sallie the civil war heroine
Sallie marched faithfully with her regiment. - Eleventh Pennsylvania Regiment
..."She was buried where she fell, by some of the boys, she ....who so long had shared with them the toilsome march and perils of battle. .." Soldier, Eleventh Regiment
In May 1861, the Eleventh Regiment, Pennsylvania Volunteers enlisted for three months and occupied the fair grounds near West Chester, Pennsylvania. One sunny morning a civilian came to the quarters of First Lieutenant William R. Terry, Company I. The civilian said that he had brought the lieutenant the pup he had promised him. Out of the basket he pulled a little puffy, pug nosed black muzzled dog about four weeks old. She was a brindle bull terrier of a fine breed and could barely toddle on her short and clumsy legs.
Sallie Becomes a Soldier in the Eleventh Pennsylvania Regiment Lieutenant Terry took the puppy into his quarters and made her a nest under his bunk. He fed her, cared for her, and named her Sallie. Sallie rapidly adapted to camp life and thrived. She enjoyed milk and soft bread which came in plentiful supply, and the only work she had to do was eat and sleep snugly rolled up in her bed or loll lazily on a blanket. Everyone in camp loved her and petted and played with her.
When the three month term of the Eleventh Regiment had expired, Sallie, as everyone called her, had grown to a respectable size and could well take care of herself. When the Eleventh Regiment reorganized for three years’ service, Sallie reenlisted with Company I.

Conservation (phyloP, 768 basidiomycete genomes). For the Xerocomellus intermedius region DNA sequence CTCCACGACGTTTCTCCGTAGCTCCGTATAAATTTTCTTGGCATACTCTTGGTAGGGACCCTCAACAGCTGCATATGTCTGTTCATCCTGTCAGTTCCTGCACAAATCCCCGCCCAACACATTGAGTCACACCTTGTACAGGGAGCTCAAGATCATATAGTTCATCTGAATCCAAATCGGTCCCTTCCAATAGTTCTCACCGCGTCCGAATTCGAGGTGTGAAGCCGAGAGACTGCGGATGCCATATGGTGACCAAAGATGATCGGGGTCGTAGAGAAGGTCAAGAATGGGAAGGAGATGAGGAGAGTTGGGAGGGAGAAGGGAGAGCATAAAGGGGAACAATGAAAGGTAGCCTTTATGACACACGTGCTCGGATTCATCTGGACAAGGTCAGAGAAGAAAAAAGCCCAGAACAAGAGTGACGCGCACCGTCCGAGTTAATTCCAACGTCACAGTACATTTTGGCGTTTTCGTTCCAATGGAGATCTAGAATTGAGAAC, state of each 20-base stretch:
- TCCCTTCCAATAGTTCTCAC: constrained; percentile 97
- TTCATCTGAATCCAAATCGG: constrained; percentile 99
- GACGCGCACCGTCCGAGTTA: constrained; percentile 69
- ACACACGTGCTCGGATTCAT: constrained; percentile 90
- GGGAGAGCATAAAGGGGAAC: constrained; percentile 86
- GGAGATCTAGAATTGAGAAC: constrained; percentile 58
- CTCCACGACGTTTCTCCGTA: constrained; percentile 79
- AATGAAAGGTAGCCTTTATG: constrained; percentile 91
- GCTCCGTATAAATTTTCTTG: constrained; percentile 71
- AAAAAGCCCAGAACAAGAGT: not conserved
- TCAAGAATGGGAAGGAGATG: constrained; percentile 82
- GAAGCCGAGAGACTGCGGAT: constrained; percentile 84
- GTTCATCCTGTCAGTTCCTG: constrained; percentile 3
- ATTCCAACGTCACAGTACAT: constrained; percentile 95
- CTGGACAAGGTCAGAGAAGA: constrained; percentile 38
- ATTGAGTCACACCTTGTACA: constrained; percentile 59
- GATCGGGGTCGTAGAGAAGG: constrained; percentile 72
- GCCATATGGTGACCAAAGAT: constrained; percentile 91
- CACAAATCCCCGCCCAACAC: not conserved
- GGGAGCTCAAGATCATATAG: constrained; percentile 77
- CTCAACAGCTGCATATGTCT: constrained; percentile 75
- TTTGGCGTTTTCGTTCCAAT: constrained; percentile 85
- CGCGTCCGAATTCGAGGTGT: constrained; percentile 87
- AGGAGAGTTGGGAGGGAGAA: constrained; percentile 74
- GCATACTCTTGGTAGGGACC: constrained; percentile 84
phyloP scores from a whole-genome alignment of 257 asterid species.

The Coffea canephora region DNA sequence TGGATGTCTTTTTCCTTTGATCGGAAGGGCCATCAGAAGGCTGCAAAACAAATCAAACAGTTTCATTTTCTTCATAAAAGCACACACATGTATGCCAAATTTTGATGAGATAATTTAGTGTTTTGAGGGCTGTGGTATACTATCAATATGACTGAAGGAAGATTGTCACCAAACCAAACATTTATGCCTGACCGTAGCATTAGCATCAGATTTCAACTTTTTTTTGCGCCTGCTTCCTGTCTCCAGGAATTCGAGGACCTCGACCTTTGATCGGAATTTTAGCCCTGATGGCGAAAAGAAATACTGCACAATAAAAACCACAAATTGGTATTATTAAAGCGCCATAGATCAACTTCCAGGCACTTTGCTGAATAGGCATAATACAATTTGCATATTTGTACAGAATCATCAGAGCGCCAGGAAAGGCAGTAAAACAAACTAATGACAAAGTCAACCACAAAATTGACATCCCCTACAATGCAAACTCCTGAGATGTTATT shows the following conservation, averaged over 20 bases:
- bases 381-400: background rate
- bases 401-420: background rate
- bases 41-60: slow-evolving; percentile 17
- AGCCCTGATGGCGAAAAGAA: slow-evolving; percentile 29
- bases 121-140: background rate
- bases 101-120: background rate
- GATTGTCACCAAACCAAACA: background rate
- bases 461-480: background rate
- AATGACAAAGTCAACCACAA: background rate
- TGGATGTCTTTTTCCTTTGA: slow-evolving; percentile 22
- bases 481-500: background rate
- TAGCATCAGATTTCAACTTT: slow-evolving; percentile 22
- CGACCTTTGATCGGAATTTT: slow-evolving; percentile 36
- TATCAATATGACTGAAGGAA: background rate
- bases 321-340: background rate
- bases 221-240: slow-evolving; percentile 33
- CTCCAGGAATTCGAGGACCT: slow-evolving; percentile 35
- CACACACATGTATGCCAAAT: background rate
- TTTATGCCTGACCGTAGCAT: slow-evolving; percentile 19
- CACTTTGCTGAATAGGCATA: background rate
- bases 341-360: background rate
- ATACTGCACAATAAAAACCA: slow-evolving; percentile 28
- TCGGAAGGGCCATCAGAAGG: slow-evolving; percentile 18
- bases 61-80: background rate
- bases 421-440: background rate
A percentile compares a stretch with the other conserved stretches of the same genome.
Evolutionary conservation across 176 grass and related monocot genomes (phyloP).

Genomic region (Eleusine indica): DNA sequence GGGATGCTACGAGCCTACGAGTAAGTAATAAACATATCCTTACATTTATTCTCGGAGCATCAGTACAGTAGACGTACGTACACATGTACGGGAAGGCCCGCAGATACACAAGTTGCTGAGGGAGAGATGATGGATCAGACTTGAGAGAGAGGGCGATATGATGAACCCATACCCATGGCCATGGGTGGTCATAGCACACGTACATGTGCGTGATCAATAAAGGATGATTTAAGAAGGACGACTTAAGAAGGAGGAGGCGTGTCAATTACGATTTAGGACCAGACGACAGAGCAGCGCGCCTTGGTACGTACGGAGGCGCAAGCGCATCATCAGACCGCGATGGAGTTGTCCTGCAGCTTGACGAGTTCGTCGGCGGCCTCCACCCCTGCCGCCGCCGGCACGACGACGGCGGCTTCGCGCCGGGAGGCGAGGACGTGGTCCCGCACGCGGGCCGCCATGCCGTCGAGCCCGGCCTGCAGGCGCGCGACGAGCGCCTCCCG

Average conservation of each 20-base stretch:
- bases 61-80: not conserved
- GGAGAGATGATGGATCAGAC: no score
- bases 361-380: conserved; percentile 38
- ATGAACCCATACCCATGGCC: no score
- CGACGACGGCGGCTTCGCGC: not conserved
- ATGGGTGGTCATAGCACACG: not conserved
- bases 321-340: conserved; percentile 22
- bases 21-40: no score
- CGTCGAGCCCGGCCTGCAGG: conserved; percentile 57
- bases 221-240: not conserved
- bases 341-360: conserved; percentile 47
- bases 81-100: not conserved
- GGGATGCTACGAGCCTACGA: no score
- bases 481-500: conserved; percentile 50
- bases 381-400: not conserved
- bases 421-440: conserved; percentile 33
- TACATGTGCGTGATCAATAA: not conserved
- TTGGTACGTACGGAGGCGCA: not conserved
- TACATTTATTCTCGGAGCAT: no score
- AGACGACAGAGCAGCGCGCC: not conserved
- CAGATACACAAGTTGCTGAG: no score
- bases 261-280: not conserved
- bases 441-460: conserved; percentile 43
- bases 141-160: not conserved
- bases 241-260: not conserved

The Eleventh Pennsylvania spent the winter of 1862, doing provost-guard duty at Annapolis, Maryland, drilling, performing fatigue duty at the Naval Academy, and guarding the Annapolis Branch Railroad. Sallie took part in all of these duties, since she was a committed member of the regiment by now. She made new friends throughout the entire company.
Sallie Recruits the Colonel's Horse and Marches into Battle
Sallie also learned the soldier’s life. She knew the roll of the drum at reveille, and was usually one of the first out of quarters to regularly attend the morning roll call. At the squad or company drills she patiently followed the particular soldier she had selected until the drill was over. When the regiment formed for battalion drill, she sought out the Colonel’s horse, who soon began to recognize and watch for her. Sallie always led off with the Colonel’s horse when the regiment moved and marched to the front line at the dress parade.
On April 10, 1862, the Eleventh left Annapolis for Washington. From Washington, the regiment marched to Manassas Junction, Falmouth, Aquia Creek, and back again by way of Alexandra to Manassas and Thoroughfare Gap, Front Royal and the Shenandoah. Leaving the Shenandoah, the Eleventh Regiment went to Warrentown and Waterloo and down to the Rapidan River. It fought the battle of Cedar Mountain and then participated in Pope’s Retreat, Rappahannock and Bull Run.